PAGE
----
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J Surg Res. 2015 Apr;194(2):544-50. doi: 10.1016/j.jss.2014.10.056. Epub 2014 Nov 6.

Protective effect of suberoylanilide hydroxamic acid against lipopolysaccharide-induced liver damage in rodents.

Author information

1
School of Arts and Sciences, Tufts University, Medford, Massachusetts.
2
Harvard University, Cambridge, Massachusetts.
3
Trauma Translational & Clinical Research, Section of General Surgery, University of Michigan Hospital, Ann Arbor, Michigan.
4
Center for Systems Biology, Massachusetts General Hospital, Boston, Massachusetts.
5
Trauma Translational & Clinical Research, Section of General Surgery, University of Michigan Hospital, Ann Arbor, Michigan. Electronic address: alamh@med.umich.edu.
6
Trauma Translational & Clinical Research, Section of General Surgery, University of Michigan Hospital, Ann Arbor, Michigan. Electronic address: yqli@med.umich.edu.

Abstract

BACKGROUND:

Lipopolysaccharide (LPS) has a deleterious effect on several organs, including the liver, and eventually leads to endotoxic shock and death. LPS-induced hepatotoxicity is characterized by disturbed intracellular redox balance and excessive reactive oxygen species (ROS) accumulation, leading to liver injury. We have shown that treatment with suberoylanilide hydroxamic acid (SAHA), a histone deacetylase inhibitor, improves survival in a murine model of LPS-induced shock, but the protective effect of SAHA against liver damage remains unknown. The goal of this study was to investigate the mechanism underlying SAHA action in murine livers.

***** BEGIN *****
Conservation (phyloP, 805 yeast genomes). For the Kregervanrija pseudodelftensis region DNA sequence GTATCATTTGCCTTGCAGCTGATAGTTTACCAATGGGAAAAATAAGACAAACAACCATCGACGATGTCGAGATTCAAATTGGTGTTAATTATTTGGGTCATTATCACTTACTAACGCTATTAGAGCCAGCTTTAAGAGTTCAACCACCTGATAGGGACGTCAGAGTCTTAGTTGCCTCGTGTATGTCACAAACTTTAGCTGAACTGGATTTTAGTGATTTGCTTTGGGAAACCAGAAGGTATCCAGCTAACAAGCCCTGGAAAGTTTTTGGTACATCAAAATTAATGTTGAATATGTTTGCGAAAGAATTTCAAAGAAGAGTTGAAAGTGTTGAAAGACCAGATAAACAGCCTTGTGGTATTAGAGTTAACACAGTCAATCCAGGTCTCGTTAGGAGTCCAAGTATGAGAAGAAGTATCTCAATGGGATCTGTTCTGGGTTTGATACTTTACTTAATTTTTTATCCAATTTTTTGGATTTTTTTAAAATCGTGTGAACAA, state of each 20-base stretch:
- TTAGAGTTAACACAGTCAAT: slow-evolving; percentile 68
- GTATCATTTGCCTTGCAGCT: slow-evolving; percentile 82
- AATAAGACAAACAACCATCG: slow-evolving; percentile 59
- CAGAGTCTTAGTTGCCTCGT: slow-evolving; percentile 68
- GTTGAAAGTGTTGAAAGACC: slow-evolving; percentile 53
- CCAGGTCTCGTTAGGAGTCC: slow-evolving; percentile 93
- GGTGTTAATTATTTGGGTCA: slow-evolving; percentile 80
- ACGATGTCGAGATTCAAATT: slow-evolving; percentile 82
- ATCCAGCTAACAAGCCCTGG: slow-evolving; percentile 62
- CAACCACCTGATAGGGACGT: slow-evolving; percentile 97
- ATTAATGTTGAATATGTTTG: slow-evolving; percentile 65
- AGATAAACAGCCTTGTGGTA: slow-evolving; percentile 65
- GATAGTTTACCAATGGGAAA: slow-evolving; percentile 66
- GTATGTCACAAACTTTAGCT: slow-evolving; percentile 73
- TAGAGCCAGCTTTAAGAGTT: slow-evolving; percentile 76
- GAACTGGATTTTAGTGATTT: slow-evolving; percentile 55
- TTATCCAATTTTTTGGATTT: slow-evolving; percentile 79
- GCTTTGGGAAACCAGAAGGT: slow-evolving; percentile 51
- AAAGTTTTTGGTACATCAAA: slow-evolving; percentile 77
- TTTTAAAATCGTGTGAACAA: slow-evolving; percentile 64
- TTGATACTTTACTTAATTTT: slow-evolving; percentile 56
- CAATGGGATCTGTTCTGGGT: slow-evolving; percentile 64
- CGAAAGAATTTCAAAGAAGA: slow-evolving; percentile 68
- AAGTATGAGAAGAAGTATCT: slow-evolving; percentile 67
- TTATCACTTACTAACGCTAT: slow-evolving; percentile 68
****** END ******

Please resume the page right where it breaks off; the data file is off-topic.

METHOD:

Male C57BL/6J mice (6-8 wk), weighing 20-25 g, were randomly divided into three groups: (A) a sham group was given isotonic sodium chloride solution (10 μL/g body weight, intraperitoneal, i.p.) with dimethyl sulfoxide (DMSO; 1 μL/g body weight, i.p.); (B) an LPS group was challenged with LPS (20 mg/kg, i.p.) dissolved in isotonic sodium chloride solution with DMSO; (C) and an LPS plus SAHA group was treated with SAHA (50 mg/kg, i.p.) dissolved in DMSO immediately after injection of LPS (20 mg/kg, i.p.). Mice were anesthetized, and their livers were harvested 6 or 24 h after injection to analyze whether SAHA affected production of ROS and activation of apoptotic proteins in the liver cells of challenged mice.

RESULTS:

SAHA counteracted LPS-induced production of ROS (thiobarbituric acid reactive substances and nitrite) and reversed an LPS-induced decrease in antioxidant enzyme, glutathione. SAHA also attenuated LPS-induced hepatic apoptosis. Moreover, SAHA inhibited activation of the redox-sensitive kinase, apoptosis signal-regulating kinase-1, and the mitogen-activated protein kinases, p38 and Jun N-terminal kinase.

CONCLUSIONS:

Our data indicate, for the first time, that SAHA is capable of alleviating LPS-induced hepatotoxicity and suggest that a blockade of the upstream events required for apoptosis signal-regulating kinase-1 action may serve as a new therapeutic option in the treatment of LPS-induced inflammatory conditions.

KEYWORDS:

Apoptosis; Histone deacetylase inhibitor; Inflammation; LPS; Liver

PMID:
25479907
PMCID:
PMC4361238
DOI:
10.1016/j.jss.2014.10.056
[Indexed for MEDLINE]
Free PMC Article

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